The Covid-19 pandemic made clear the United States’ dependence on foreign supply chains, so the country would need to manufacture the most critical products domestically to protect its economic and national security, said Janet Yellen, Secretary of the United States Treasury. United.
“It is possible that the policies that people describe as protectionist are necessary to create the right incentives to produce things at home,” Yellen said in a recorded message for an online conference organized by the Financial Times.
The Treasury leader also said, “We certainly want to work with other countries, with our allies and partners, to address supply chain resilience collectively, so I don’t think this is just about America producing everything. at home, but in some cases that may be part of the answer, “as reported by the Bloomberg agency.
According to US officials, shortages related to the pandemic due to bottlenecks in supply chains were the main driver of inflation, which is well above the Federal Reserve’s 2% target.
In October, the annual inflation rate was 6.2%, according to data released by the Bureau of Labor Statistics.
Wages are not a problem
After the lifting of restrictions due to the pandemic and the economic reactivation, many companies in the United States, especially in the service and hospitality sectors, faced a shortage of workers, for which they had to raise wages to attract labor.
Officials have said on several occasions that this is beneficial for people, but that it is a phenomenon that must be observed to avoid generating greater inflationary pressures.
Despite that, Yellen believes that there is no evidence of a price spiral caused by rising wages.
“I don’t see any evidence that this is happening,” he said at the event organized by the Financial Times entitled “The Global Boardroom.” But he added that it would be appropriate for the Fed to take steps to make sure that doesn’t happen.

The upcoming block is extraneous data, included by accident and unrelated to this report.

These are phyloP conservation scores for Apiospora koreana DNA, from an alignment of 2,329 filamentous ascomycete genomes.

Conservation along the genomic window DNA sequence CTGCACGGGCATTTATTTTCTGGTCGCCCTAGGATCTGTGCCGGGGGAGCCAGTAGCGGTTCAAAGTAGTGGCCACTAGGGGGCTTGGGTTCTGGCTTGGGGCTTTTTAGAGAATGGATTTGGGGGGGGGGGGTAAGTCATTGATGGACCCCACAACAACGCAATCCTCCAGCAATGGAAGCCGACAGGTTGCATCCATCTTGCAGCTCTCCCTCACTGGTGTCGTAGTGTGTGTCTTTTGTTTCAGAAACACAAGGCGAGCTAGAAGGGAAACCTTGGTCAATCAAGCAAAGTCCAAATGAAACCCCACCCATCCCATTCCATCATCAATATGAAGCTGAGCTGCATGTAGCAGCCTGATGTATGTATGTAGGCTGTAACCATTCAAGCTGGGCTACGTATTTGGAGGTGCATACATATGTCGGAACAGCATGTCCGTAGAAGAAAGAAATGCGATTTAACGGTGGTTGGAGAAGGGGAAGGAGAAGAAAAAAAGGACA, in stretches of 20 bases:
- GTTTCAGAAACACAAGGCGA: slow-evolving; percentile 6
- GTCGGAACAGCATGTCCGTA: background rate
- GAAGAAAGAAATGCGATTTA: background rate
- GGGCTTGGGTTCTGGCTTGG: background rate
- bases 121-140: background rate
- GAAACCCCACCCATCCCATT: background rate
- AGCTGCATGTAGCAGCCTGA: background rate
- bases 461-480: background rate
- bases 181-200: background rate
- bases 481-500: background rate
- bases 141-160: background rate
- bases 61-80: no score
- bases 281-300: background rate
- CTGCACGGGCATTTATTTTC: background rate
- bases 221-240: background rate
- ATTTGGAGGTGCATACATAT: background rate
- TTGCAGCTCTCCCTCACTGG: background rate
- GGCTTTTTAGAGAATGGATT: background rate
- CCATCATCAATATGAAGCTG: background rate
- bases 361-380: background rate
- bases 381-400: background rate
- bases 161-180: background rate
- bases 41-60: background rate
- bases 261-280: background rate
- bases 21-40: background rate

Unit labor costs in the United States rose more than initially thought in the third quarter of 2021, suggesting that inflation could continue its upward trend.
The US Department of Labor reported yesterday that unit labor costs, which refer to the price of labor per unit of production, accelerated at an annual rate of 9.6% in the third quarter of the year.
That figure surpassed the record of the previous quarter (from April to June), when labor costs grew 5.9 percent.
For its part, hourly compensation increased 3.9% per year in the third quarter, below the 8.4% per year registered in the second quarter.
Earlier this month, in a two-day appearance before lawmakers, Jerome Powell, chairman of the US Federal Reserve, said that wage increases are not occurring at a rate that could lead to higher inflation, but noted which was a data under observation.
“We have seen a significant increase in wages. We do not see them rising at a worrying rate that tends to cause higher inflation, but that is something that we are watching very closely, “said the Fed chairman.